Last year, when I noted this story in the December 23 warm-up, I was asked if there would be more on the topic. Here is more. It deserves it.
During World War II, U.S. Army Pvt. Eddie Slovik was tried for desertion. On this date in 1944 he was found guilty in his court martial and condemned to death by firing squad. It was the first such sentence against a U.S. Army soldier since the Civil War, and Slovik was the only soldier executed for desertion in World War II. In the intervening years between then and now, his death has become a point of ethical controversy, never resolved, and generally debated before the public from an emotional rather than an ethical, legal or even a military perspective.
I was first told the story of Eddie Slovik by my father, a decorated army veteran and officer during the war. A fervent admirer of General Eisenhower, he still disagreed with Ike’s much criticized decision to allow Slovik’s execution by firing squad to go forward. Dad was not supportive of the command principle of using a particularly blatant example of a crime to send a message to others considering similar conduct, and having had several Eddie Sloviks to contend with under his command, he did not like the resolution of the Slovik dilemma.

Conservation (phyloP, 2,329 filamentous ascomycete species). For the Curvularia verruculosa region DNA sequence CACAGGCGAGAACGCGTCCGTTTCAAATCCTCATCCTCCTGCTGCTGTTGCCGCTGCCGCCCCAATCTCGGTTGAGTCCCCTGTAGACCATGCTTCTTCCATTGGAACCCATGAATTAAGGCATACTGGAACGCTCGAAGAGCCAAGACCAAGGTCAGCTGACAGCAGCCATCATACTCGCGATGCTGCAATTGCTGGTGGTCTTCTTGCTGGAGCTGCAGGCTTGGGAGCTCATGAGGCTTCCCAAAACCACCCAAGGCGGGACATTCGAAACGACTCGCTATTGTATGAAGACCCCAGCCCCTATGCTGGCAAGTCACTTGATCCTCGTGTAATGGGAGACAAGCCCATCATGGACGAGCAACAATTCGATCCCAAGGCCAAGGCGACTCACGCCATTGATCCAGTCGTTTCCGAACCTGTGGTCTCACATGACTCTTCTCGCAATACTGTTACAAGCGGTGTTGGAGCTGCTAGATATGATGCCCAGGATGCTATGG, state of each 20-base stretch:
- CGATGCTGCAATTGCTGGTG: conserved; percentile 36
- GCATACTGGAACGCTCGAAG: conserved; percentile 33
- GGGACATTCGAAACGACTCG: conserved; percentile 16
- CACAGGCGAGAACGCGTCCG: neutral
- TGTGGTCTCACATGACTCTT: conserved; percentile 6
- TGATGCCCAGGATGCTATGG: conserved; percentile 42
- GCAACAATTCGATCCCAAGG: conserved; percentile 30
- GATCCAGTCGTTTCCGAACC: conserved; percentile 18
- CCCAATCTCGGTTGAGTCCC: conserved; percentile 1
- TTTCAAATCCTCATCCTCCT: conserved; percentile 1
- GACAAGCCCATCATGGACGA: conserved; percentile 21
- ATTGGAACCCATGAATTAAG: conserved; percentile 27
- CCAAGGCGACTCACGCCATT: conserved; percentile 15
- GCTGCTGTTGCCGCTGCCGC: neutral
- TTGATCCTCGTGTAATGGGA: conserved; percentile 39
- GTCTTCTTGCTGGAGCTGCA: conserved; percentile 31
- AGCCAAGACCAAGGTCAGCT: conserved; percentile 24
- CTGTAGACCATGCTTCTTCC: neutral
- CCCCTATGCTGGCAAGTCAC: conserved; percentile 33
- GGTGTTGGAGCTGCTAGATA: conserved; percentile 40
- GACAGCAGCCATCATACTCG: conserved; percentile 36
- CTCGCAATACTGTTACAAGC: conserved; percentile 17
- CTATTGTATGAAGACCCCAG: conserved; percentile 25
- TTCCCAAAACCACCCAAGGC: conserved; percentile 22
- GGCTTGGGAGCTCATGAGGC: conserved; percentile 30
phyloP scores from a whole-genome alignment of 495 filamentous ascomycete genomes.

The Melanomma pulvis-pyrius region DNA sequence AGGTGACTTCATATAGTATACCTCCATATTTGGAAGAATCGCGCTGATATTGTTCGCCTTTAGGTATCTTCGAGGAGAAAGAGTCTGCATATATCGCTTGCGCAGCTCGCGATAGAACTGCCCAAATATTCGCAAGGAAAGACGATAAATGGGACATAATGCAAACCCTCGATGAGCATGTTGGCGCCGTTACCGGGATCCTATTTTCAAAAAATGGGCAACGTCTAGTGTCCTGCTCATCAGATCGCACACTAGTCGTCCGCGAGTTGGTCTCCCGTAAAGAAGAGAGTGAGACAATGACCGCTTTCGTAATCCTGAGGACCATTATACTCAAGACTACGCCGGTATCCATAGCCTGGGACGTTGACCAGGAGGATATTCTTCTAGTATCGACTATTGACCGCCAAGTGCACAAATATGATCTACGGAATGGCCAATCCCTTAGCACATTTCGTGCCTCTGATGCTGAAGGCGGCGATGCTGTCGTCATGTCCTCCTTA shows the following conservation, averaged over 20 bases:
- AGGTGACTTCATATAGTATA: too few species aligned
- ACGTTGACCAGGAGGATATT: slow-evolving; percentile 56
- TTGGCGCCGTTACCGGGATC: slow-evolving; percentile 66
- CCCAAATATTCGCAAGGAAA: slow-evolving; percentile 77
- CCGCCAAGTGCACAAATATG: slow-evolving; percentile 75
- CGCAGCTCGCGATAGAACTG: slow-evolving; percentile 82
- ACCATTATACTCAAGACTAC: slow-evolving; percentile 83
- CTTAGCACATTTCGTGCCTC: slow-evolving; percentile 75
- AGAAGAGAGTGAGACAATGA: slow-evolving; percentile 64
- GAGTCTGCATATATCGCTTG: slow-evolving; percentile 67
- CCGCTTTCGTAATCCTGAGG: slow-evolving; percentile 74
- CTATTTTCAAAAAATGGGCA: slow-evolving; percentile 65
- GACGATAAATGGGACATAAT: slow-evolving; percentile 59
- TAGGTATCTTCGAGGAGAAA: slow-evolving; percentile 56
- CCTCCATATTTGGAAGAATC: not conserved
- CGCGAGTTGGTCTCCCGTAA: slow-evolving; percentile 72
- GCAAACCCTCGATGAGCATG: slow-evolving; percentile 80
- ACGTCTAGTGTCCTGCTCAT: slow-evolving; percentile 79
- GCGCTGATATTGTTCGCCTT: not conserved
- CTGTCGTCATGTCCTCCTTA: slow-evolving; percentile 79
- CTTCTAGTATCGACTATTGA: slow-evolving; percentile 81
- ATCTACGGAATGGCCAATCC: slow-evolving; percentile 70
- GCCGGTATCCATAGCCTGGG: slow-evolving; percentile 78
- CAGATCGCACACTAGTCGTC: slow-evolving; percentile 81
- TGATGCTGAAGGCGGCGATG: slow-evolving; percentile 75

I argued the point with him many times over the years. “The question isn’t whether it was fair for Slovik to have been shot,” I told him. “It was. The question is whether many more deserters should have been shot as well.”
Private Eddie Slovik was a draftee, and not a good bet to be a good soldier. He had been classified 4-F because he had spend time in prison for a felony (grand theft auto), but was deemed draftable as the Allied war effort required quantity even more than quality as the conflict dragged on. He was trained to be a rifleman, though Slovik claimed that he hated guns.
In August of 1944, the Army shipped Slovik to France to fight with the 28th Infantry Division, which had suffered massive casualties. When he experienced being under heavy fire for the first time, Slovik concluded that he would not make it in combat. Though the current trend is to say that he and a friend “got lost,” it seems more likely that they were hiding before they turned themselves in to the Canadian military police. The Canadians returned the two to the Americans after about a month and a half.
Slovik asked the company commander if “getting lost” again would be considered desertion. Despite being warned that it would be, he went AWOL, then the next day turned himself in at a nearby field kitchen. He handed the cook this statement: